But after the years the qualities that attract both types to each other are the ones that will create the most conflict. What was spontaneous and fun at first soon turns into sour unrealiability (capital sin for SJs). The security and protection to an obstinate refusal to ever change anything.

As an INFP you will try very hard to measure up to your partners expectations and you will feel either stressed or like the object of constant criticism. At the same time, you will be judged for not being reliable, duty oriented, constant, etc, qualities that werent yours in the first place, and also put down for what makes you yourself. You may try to discuss a movie and you will be told that sometimes they just want to experience things at face value, they dont want to analyse everything all the time, you know?. In my experience, things end up in this bitter place where they are always right, their values are right, they way they live is right and you are the one who is always found lacking. I mean, an Istj told me today to not put my foot next to the car, and move that bag because it was too close to the door, etc. Im not a kid, Im in my thirties.

So, perhaps Im wrong, and Im really really sorry to be so negative. From reading your post, I fear that you wanted an emotional connection so badly you made sure it was there, you probably analysed lots of small gestures to prove that connection existed, you found meaning in lots of things..etc etc. Im not disputing your ISTJ doesnt love you and doesnt feel that connection, I am sure she does, but in a very different way. If you expect her to make that connection spark how you want it, it's just not going to happen because they communicate very differently. You must find what it was that attarcted you to her in the first place and find her love in those things. Does she do things for you? does she tell you where she is so you dont worry, does she tell you she loves you even if to you it "feels" like it's just another one of her chores? It's in small things like that you have to focus. I'm sorry but if you want sparks, you are likely to be disappointed. Although everything is possible, and people try hard and change, and your personality can be adapted blah blah, chances are she will never fulfill you emotionally. But, she will have a great deal else to offer to you in a relationship, so it's your job to decide what you need in this life. same goes for her, she will have to learn to accept you how you are because we can only try to be sjs, for a while before stress and our deep need to be loved and accepted for who we are and our true selves comes to the surface.

It didnt work for me, so ​ wish you better luck.
 

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I am INTP male aged 26 and have never been married.

Take this opinion with a grain of salt. I'm not sure exactly what I'm doing.

There was another INFP thread similar to this about 1 year back. It was about an INFP who idealized about her boyfriend. Basically she tried to gain all happiness in her life from her boyfriend and did not focus on making new friends or career.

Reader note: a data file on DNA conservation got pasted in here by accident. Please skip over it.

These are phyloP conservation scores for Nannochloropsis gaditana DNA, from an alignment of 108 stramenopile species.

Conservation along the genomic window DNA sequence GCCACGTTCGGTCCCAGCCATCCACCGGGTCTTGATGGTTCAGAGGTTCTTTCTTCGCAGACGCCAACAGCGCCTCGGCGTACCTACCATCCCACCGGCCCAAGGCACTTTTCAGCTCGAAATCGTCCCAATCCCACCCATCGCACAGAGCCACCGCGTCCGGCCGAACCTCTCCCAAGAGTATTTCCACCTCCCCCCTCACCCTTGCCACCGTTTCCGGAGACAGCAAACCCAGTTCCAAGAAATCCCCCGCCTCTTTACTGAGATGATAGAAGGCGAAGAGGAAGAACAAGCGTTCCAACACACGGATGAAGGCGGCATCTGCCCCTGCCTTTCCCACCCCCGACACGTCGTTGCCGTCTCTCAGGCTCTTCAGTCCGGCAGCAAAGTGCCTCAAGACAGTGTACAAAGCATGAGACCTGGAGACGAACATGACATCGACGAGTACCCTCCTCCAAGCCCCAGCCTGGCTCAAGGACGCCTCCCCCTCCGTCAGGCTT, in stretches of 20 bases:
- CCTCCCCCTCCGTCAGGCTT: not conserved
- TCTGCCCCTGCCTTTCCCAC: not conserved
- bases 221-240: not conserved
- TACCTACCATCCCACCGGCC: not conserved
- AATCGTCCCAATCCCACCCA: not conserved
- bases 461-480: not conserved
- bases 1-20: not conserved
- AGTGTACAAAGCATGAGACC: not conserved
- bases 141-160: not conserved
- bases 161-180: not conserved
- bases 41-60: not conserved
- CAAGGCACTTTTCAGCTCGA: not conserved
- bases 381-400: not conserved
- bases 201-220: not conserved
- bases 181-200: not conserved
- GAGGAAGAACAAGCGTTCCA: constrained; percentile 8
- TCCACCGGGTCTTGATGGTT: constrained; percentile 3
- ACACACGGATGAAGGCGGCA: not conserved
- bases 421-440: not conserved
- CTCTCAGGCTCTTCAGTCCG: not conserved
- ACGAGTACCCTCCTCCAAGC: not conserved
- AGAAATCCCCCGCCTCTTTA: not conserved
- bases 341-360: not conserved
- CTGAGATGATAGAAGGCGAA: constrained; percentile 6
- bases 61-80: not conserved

Because relationships are so important to NFs, they tend to idealize and over-expect from their spouses. You yourself admit to idealizing.

Have you tried to find satisfaction from other aspects of your life? Friends, projects, career, etc.?

Realize that your wife needs you as she has health problems. This is your opportunity to practice compassion towards your wife and take care of her. You can be her super hero by taking care of her and feel adequate as a man taking responsibility for his wife's wellbeing. "... in sickness and in health.." Remember that? Being a spouse means weathering whatever problems there are in life together ( Life is a mixture of what you want and plan for and what you never see and just happens - you have to deal with both parts of life). You lose freedom and choices in marriage but if you want to honor your marriage, you have to stick around even if you are less than satisfied.

From what I know about NFPs, it seem that they appreciate loving affirmations. In place of intercourse, could you try cuddling and telling her how you love her and telling her that you need to hear the same? It seems that you have to find emotional satisfaction in another way. When you tell her how you love her, tell her to show her love for you as well. I think that will get you feeling love for her as well.

It seems that you have trouble communicating with her about your need for displays of love. Tell her directly that's what you need. Js are very direct about communications and doing as they are requested. They don't need subtlety and indirect indications.

I hope this helps. Please stay in your marriage. 50% of Americans are divorced. The real unemployment is 10%+. You are fortunate to have each other. Please ride this out. It's not your ideal but try to find different ways to find more satisfaction with her. It will be worth it.

"Everything has beauty, but not everyone sees it." -Philosopher

Try to change things and be direct in what you want from her and try to find different ways to enjoy each other's company. You will do the right thing and you will find your relationship good and satisfying in so many ways.

I hope this helps.